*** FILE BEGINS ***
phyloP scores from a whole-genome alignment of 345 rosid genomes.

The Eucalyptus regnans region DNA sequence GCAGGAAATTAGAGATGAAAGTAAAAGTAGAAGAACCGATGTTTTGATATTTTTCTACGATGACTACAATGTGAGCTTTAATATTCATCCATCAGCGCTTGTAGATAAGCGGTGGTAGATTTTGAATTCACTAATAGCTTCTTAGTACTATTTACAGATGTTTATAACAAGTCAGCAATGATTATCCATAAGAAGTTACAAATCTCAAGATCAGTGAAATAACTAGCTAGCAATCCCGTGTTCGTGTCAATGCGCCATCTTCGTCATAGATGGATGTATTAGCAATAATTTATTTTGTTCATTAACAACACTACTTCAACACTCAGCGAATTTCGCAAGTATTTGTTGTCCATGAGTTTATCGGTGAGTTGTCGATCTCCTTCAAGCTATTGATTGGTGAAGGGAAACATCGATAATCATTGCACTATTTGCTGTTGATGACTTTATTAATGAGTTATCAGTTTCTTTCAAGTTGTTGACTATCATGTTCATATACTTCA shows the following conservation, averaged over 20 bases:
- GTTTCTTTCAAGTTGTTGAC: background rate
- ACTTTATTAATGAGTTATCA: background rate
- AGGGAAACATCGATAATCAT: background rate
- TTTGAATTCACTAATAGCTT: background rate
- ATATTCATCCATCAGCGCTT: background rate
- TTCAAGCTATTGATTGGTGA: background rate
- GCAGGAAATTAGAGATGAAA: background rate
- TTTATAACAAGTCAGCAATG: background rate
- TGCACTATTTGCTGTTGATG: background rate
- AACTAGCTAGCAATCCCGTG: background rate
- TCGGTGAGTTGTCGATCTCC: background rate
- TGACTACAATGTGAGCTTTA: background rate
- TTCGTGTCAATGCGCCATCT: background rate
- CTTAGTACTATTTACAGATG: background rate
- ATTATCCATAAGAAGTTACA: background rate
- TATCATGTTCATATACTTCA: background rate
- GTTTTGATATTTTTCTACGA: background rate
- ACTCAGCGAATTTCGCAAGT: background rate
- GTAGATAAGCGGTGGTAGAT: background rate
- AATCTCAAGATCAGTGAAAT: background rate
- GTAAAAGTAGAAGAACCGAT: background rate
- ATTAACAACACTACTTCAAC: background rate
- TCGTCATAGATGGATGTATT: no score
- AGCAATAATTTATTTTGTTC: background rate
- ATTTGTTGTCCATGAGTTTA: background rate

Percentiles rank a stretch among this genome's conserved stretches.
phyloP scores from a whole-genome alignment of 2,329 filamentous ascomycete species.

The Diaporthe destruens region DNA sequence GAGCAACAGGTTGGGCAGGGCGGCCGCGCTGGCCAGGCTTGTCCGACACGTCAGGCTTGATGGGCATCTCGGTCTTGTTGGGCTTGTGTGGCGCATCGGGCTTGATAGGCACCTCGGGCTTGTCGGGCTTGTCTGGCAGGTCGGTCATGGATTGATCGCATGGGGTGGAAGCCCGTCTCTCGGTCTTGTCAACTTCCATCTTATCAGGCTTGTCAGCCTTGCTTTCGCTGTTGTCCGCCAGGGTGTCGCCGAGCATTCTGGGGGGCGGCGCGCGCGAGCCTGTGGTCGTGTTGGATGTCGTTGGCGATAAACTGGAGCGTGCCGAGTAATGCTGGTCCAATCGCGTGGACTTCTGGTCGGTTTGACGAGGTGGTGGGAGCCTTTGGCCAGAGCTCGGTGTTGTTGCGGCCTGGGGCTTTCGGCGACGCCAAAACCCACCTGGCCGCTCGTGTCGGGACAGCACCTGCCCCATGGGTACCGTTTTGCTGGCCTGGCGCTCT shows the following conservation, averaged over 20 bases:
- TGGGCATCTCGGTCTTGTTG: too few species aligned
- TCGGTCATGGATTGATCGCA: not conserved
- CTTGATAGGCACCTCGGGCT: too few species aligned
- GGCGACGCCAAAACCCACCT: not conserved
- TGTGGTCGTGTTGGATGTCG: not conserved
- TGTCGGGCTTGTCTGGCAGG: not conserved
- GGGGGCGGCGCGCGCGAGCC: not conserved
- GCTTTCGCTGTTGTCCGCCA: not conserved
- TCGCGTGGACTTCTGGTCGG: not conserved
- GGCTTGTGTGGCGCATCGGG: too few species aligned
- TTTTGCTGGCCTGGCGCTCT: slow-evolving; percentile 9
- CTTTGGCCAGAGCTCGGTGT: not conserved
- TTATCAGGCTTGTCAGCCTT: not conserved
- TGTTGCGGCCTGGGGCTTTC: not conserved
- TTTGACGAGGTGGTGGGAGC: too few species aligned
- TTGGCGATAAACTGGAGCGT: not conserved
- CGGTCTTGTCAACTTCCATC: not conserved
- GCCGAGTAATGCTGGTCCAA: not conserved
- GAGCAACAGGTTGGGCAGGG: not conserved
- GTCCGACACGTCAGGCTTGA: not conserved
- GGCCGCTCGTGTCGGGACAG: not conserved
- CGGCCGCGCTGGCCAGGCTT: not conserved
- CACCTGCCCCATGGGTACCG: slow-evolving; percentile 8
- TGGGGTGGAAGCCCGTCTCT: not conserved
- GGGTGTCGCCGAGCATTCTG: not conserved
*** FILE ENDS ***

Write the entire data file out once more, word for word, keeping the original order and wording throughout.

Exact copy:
phyloP scores from a whole-genome alignment of 345 rosid genomes.

The Eucalyptus regnans region DNA sequence GCAGGAAATTAGAGATGAAAGTAAAAGTAGAAGAACCGATGTTTTGATATTTTTCTACGATGACTACAATGTGAGCTTTAATATTCATCCATCAGCGCTTGTAGATAAGCGGTGGTAGATTTTGAATTCACTAATAGCTTCTTAGTACTATTTACAGATGTTTATAACAAGTCAGCAATGATTATCCATAAGAAGTTACAAATCTCAAGATCAGTGAAATAACTAGCTAGCAATCCCGTGTTCGTGTCAATGCGCCATCTTCGTCATAGATGGATGTATTAGCAATAATTTATTTTGTTCATTAACAACACTACTTCAACACTCAGCGAATTTCGCAAGTATTTGTTGTCCATGAGTTTATCGGTGAGTTGTCGATCTCCTTCAAGCTATTGATTGGTGAAGGGAAACATCGATAATCATTGCACTATTTGCTGTTGATGACTTTATTAATGAGTTATCAGTTTCTTTCAAGTTGTTGACTATCATGTTCATATACTTCA shows the following conservation, averaged over 20 bases:
- GTTTCTTTCAAGTTGTTGAC: background rate
- ACTTTATTAATGAGTTATCA: background rate
- AGGGAAACATCGATAATCAT: background rate
- TTTGAATTCACTAATAGCTT: background rate
- ATATTCATCCATCAGCGCTT: background rate
- TTCAAGCTATTGATTGGTGA: background rate
- GCAGGAAATTAGAGATGAAA: background rate
- TTTATAACAAGTCAGCAATG: background rate
- TGCACTATTTGCTGTTGATG: background rate
- AACTAGCTAGCAATCCCGTG: background rate
- TCGGTGAGTTGTCGATCTCC: background rate
- TGACTACAATGTGAGCTTTA: background rate
- TTCGTGTCAATGCGCCATCT: background rate
- CTTAGTACTATTTACAGATG: background rate
- ATTATCCATAAGAAGTTACA: background rate
- TATCATGTTCATATACTTCA: background rate
- GTTTTGATATTTTTCTACGA: background rate
- ACTCAGCGAATTTCGCAAGT: background rate
- GTAGATAAGCGGTGGTAGAT: background rate
- AATCTCAAGATCAGTGAAAT: background rate
- GTAAAAGTAGAAGAACCGAT: background rate
- ATTAACAACACTACTTCAAC: background rate
- TCGTCATAGATGGATGTATT: no score
- AGCAATAATTTATTTTGTTC: background rate
- ATTTGTTGTCCATGAGTTTA: background rate

Percentiles rank a stretch among this genome's conserved stretches.
phyloP scores from a whole-genome alignment of 2,329 filamentous ascomycete species.

The Diaporthe destruens region DNA sequence GAGCAACAGGTTGGGCAGGGCGGCCGCGCTGGCCAGGCTTGTCCGACACGTCAGGCTTGATGGGCATCTCGGTCTTGTTGGGCTTGTGTGGCGCATCGGGCTTGATAGGCACCTCGGGCTTGTCGGGCTTGTCTGGCAGGTCGGTCATGGATTGATCGCATGGGGTGGAAGCCCGTCTCTCGGTCTTGTCAACTTCCATCTTATCAGGCTTGTCAGCCTTGCTTTCGCTGTTGTCCGCCAGGGTGTCGCCGAGCATTCTGGGGGGCGGCGCGCGCGAGCCTGTGGTCGTGTTGGATGTCGTTGGCGATAAACTGGAGCGTGCCGAGTAATGCTGGTCCAATCGCGTGGACTTCTGGTCGGTTTGACGAGGTGGTGGGAGCCTTTGGCCAGAGCTCGGTGTTGTTGCGGCCTGGGGCTTTCGGCGACGCCAAAACCCACCTGGCCGCTCGTGTCGGGACAGCACCTGCCCCATGGGTACCGTTTTGCTGGCCTGGCGCTCT shows the following conservation, averaged over 20 bases:
- TGGGCATCTCGGTCTTGTTG: too few species aligned
- TCGGTCATGGATTGATCGCA: not conserved
- CTTGATAGGCACCTCGGGCT: too few species aligned
- GGCGACGCCAAAACCCACCT: not conserved
- TGTGGTCGTGTTGGATGTCG: not conserved
- TGTCGGGCTTGTCTGGCAGG: not conserved
- GGGGGCGGCGCGCGCGAGCC: not conserved
- GCTTTCGCTGTTGTCCGCCA: not conserved
- TCGCGTGGACTTCTGGTCGG: not conserved
- GGCTTGTGTGGCGCATCGGG: too few species aligned
- TTTTGCTGGCCTGGCGCTCT: slow-evolving; percentile 9
- CTTTGGCCAGAGCTCGGTGT: not conserved
- TTATCAGGCTTGTCAGCCTT: not conserved
- TGTTGCGGCCTGGGGCTTTC: not conserved
- TTTGACGAGGTGGTGGGAGC: too few species aligned
- TTGGCGATAAACTGGAGCGT: not conserved
- CGGTCTTGTCAACTTCCATC: not conserved
- GCCGAGTAATGCTGGTCCAA: not conserved
- GAGCAACAGGTTGGGCAGGG: not conserved
- GTCCGACACGTCAGGCTTGA: not conserved
- GGCCGCTCGTGTCGGGACAG: not conserved
- CGGCCGCGCTGGCCAGGCTT: not conserved
- CACCTGCCCCATGGGTACCG: slow-evolving; percentile 8
- TGGGGTGGAAGCCCGTCTCT: not conserved
- GGGTGTCGCCGAGCATTCTG: not conserved